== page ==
Posts Tagged ‘North Miami Beach’

Donors violate Miami Beach’s campaign finance laws, but face no discipline

Wednesday, December 13th, 2017

By Francisco Alvarado
FloridaBulldog.org
Former Miami Beach Commissioner Michael Grieco derailed his political ascent by getting involved with a committee secretly raising money for his failed mayoral bid. Yet, lobbyists and vendors that built up the PAC’s $200,000 war chest have not faced any consequences despite a city ban designed to stop them from contributing to local candidates and political action committees if they do business with Miami Beach government.
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Miami-Dade nursing home chain sues its lawyers over $17 million healthcare fraud settlement

Wednesday, November 22nd, 2017

By Francisco Alvarado
FloridaBulldog.org
Two years ago, Plaza Health Network agreed to pay the U.S. Department of Justice $17 million to settle a civil investigation that revealed the Aventura-based nursing home chain operated an illegal kickback scheme involving Medicare and Medicaid patient referrals. Now, Plaza Health is looking to recoup the money by suing its former general counsel and the prominent law firm he was a partner in for malpractice.
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The Ancient Spanish Monastery Is A North Miami Beach Gem That You Have To Visit

Friday, August 21st, 2015

Secluded within the groves surrounding West Dixie Highway lies a Florida Heritage site you may not have heard of – the Ancient Spanish Monastery.
A North Miami Beach relic, it boasts historic structures containing Romanesque and pre-Gothic architecture. Stretching from as far back as the 12th century, conserved artifacts take visitors into the life of medieval monks in northern Spain. But how this wonder ended up in Miami is a long story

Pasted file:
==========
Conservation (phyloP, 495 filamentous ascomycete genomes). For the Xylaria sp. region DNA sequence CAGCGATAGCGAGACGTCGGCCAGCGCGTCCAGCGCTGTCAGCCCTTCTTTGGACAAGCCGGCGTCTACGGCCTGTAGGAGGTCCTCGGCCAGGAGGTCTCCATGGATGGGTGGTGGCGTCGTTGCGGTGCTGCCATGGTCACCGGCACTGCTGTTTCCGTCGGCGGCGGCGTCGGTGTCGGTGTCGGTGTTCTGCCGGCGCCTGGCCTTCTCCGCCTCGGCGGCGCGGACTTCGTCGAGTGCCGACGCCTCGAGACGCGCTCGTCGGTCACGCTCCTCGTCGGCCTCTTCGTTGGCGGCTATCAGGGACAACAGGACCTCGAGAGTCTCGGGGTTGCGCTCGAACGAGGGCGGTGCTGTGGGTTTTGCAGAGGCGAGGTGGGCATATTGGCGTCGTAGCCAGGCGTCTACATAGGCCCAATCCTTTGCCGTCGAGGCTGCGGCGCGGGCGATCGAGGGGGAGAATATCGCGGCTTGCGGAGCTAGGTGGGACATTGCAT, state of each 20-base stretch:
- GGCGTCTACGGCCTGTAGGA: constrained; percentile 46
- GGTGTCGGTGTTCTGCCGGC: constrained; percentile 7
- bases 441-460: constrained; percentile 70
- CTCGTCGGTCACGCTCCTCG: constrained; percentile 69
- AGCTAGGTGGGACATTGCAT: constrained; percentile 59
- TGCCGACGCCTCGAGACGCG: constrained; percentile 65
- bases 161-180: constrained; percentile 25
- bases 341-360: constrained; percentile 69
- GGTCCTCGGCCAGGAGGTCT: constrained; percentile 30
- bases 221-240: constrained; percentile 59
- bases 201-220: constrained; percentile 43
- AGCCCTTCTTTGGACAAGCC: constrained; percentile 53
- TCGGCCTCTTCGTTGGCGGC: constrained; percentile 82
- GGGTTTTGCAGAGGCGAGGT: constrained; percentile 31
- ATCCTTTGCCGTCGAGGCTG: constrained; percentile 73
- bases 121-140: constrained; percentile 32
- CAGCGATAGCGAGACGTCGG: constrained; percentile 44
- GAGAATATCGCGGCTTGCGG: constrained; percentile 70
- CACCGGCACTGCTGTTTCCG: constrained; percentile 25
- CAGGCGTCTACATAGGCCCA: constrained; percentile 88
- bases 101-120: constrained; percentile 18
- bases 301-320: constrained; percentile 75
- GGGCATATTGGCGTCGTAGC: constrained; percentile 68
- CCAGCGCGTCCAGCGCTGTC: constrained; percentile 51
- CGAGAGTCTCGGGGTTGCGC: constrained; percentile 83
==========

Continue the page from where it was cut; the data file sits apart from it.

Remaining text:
Here’s the condensed version:
–   From 1133 to 1141 AD, the monastery and cloisters were constructed in Sacramenia, a city in the province of Segovia, Spain. Originally dedicated to the Virgin Mary, it was renamed to recognize its renowned abbot Bernard of Clairvaux after his canonization.

The Cloisters housed Cisterian monks for seven centuries following, after which a social shift in the 1830s had the buildings converted into a simple granary and stable.
In 1925, famous publisher William Randolph Hearst acquired the Cloisters and the Refectory (the original Monastery section still stands overseas). Both were disassembled, numbered by part, packed into about 11,000 wooden boxes and shipped to the United States. After they lay in a warehouse in Brooklyn, New York for almost a decade, most parts were sold at an auction after the Great Depression ruined Hearst financially; the remainders were sent back to storage.
In 1952, Ohio businessmen William Edgemon and Raymond Moss bought the remainder of the stones looking to create a tourist hotspot in Miami.

It proved to be a challenge because the workmen involved in the grand move thirty years ago did not replace the stones in their original numbered boxes. Reconstructing the Cloisters took 19 months and almost $1.5 million (surpassing $13 million in today’s currency). TIME magazine called the effort “the biggest jigsaw puzzle in history”.
After financial struggles in 1964, the Cloisters were once again up for sale. Wealthy

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